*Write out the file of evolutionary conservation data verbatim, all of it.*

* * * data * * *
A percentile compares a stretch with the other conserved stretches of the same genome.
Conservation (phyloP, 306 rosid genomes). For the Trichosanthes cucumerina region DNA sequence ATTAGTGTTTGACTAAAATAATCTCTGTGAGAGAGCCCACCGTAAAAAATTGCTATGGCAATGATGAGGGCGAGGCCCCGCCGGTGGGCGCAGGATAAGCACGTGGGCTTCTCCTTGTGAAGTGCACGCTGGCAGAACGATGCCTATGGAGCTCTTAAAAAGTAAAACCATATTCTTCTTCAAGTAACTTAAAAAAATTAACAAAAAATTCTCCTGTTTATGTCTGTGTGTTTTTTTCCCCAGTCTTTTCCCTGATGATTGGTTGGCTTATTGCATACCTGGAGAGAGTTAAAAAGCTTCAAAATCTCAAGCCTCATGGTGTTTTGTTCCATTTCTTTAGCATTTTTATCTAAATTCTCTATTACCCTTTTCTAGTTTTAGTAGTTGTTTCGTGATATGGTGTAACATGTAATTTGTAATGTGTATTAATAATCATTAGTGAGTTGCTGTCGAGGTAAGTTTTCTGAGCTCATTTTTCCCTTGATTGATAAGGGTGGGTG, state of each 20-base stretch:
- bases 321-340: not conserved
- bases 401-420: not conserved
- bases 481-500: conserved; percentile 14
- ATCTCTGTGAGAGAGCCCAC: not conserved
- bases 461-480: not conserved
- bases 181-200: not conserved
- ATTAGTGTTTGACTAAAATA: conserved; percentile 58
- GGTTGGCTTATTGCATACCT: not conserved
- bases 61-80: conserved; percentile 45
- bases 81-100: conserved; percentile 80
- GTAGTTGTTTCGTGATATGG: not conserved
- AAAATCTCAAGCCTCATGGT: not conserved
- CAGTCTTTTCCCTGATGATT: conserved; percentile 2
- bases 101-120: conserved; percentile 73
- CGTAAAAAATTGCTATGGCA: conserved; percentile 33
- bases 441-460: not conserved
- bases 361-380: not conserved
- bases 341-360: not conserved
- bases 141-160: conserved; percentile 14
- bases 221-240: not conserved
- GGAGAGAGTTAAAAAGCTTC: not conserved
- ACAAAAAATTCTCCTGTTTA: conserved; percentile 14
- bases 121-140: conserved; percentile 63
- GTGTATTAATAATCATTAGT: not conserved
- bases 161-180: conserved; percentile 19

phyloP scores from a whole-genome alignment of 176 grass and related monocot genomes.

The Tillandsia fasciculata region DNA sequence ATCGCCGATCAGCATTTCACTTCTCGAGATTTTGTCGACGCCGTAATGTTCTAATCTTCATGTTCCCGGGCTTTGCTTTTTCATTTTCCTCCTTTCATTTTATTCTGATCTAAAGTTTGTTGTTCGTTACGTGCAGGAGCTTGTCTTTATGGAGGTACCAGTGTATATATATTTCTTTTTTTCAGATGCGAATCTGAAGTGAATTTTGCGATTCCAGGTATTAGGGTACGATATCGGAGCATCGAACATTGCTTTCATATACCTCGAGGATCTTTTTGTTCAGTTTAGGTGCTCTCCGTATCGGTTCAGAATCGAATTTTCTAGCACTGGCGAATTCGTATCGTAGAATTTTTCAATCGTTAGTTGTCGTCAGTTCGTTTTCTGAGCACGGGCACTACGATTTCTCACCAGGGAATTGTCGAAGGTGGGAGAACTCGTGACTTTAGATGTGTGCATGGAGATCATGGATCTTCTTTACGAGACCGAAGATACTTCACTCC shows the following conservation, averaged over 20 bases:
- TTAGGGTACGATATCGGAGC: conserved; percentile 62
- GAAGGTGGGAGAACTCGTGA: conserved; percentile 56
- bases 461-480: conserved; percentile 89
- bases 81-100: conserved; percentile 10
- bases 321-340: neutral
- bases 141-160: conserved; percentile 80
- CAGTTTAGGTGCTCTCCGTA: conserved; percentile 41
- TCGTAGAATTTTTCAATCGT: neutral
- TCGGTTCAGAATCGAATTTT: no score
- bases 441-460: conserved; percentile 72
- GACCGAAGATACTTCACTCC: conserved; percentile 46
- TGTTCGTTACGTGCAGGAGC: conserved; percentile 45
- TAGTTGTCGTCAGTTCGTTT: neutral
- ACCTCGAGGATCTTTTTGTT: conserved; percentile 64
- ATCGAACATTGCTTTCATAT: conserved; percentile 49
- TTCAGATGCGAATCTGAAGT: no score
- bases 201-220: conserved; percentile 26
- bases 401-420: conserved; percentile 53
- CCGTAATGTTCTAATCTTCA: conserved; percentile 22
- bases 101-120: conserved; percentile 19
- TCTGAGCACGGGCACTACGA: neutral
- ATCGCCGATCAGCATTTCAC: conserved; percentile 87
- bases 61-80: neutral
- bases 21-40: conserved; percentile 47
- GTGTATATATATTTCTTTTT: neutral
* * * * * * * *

A percentile compares a stretch with the other conserved stretches of the same genome.
Conservation (phyloP, 306 rosid genomes). For the Trichosanthes cucumerina region DNA sequence ATTAGTGTTTGACTAAAATAATCTCTGTGAGAGAGCCCACCGTAAAAAATTGCTATGGCAATGATGAGGGCGAGGCCCCGCCGGTGGGCGCAGGATAAGCACGTGGGCTTCTCCTTGTGAAGTGCACGCTGGCAGAACGATGCCTATGGAGCTCTTAAAAAGTAAAACCATATTCTTCTTCAAGTAACTTAAAAAAATTAACAAAAAATTCTCCTGTTTATGTCTGTGTGTTTTTTTCCCCAGTCTTTTCCCTGATGATTGGTTGGCTTATTGCATACCTGGAGAGAGTTAAAAAGCTTCAAAATCTCAAGCCTCATGGTGTTTTGTTCCATTTCTTTAGCATTTTTATCTAAATTCTCTATTACCCTTTTCTAGTTTTAGTAGTTGTTTCGTGATATGGTGTAACATGTAATTTGTAATGTGTATTAATAATCATTAGTGAGTTGCTGTCGAGGTAAGTTTTCTGAGCTCATTTTTCCCTTGATTGATAAGGGTGGGTG, state of each 20-base stretch:
- bases 321-340: not conserved
- bases 401-420: not conserved
- bases 481-500: conserved; percentile 14
- ATCTCTGTGAGAGAGCCCAC: not conserved
- bases 461-480: not conserved
- bases 181-200: not conserved
- ATTAGTGTTTGACTAAAATA: conserved; percentile 58
- GGTTGGCTTATTGCATACCT: not conserved
- bases 61-80: conserved; percentile 45
- bases 81-100: conserved; percentile 80
- GTAGTTGTTTCGTGATATGG: not conserved
- AAAATCTCAAGCCTCATGGT: not conserved
- CAGTCTTTTCCCTGATGATT: conserved; percentile 2
- bases 101-120: conserved; percentile 73
- CGTAAAAAATTGCTATGGCA: conserved; percentile 33
- bases 441-460: not conserved
- bases 361-380: not conserved
- bases 341-360: not conserved
- bases 141-160: conserved; percentile 14
- bases 221-240: not conserved
- GGAGAGAGTTAAAAAGCTTC: not conserved
- ACAAAAAATTCTCCTGTTTA: conserved; percentile 14
- bases 121-140: conserved; percentile 63
- GTGTATTAATAATCATTAGT: not conserved
- bases 161-180: conserved; percentile 19

phyloP scores from a whole-genome alignment of 176 grass and related monocot genomes.

The Tillandsia fasciculata region DNA sequence ATCGCCGATCAGCATTTCACTTCTCGAGATTTTGTCGACGCCGTAATGTTCTAATCTTCATGTTCCCGGGCTTTGCTTTTTCATTTTCCTCCTTTCATTTTATTCTGATCTAAAGTTTGTTGTTCGTTACGTGCAGGAGCTTGTCTTTATGGAGGTACCAGTGTATATATATTTCTTTTTTTCAGATGCGAATCTGAAGTGAATTTTGCGATTCCAGGTATTAGGGTACGATATCGGAGCATCGAACATTGCTTTCATATACCTCGAGGATCTTTTTGTTCAGTTTAGGTGCTCTCCGTATCGGTTCAGAATCGAATTTTCTAGCACTGGCGAATTCGTATCGTAGAATTTTTCAATCGTTAGTTGTCGTCAGTTCGTTTTCTGAGCACGGGCACTACGATTTCTCACCAGGGAATTGTCGAAGGTGGGAGAACTCGTGACTTTAGATGTGTGCATGGAGATCATGGATCTTCTTTACGAGACCGAAGATACTTCACTCC shows the following conservation, averaged over 20 bases:
- TTAGGGTACGATATCGGAGC: conserved; percentile 62
- GAAGGTGGGAGAACTCGTGA: conserved; percentile 56
- bases 461-480: conserved; percentile 89
- bases 81-100: conserved; percentile 10
- bases 321-340: neutral
- bases 141-160: conserved; percentile 80
- CAGTTTAGGTGCTCTCCGTA: conserved; percentile 41
- TCGTAGAATTTTTCAATCGT: neutral
- TCGGTTCAGAATCGAATTTT: no score
- bases 441-460: conserved; percentile 72
- GACCGAAGATACTTCACTCC: conserved; percentile 46
- TGTTCGTTACGTGCAGGAGC: conserved; percentile 45
- TAGTTGTCGTCAGTTCGTTT: neutral
- ACCTCGAGGATCTTTTTGTT: conserved; percentile 64
- ATCGAACATTGCTTTCATAT: conserved; percentile 49
- TTCAGATGCGAATCTGAAGT: no score
- bases 201-220: conserved; percentile 26
- bases 401-420: conserved; percentile 53
- CCGTAATGTTCTAATCTTCA: conserved; percentile 22
- bases 101-120: conserved; percentile 19
- TCTGAGCACGGGCACTACGA: neutral
- ATCGCCGATCAGCATTTCAC: conserved; percentile 87
- bases 61-80: neutral
- bases 21-40: conserved; percentile 47
- GTGTATATATATTTCTTTTT: neutral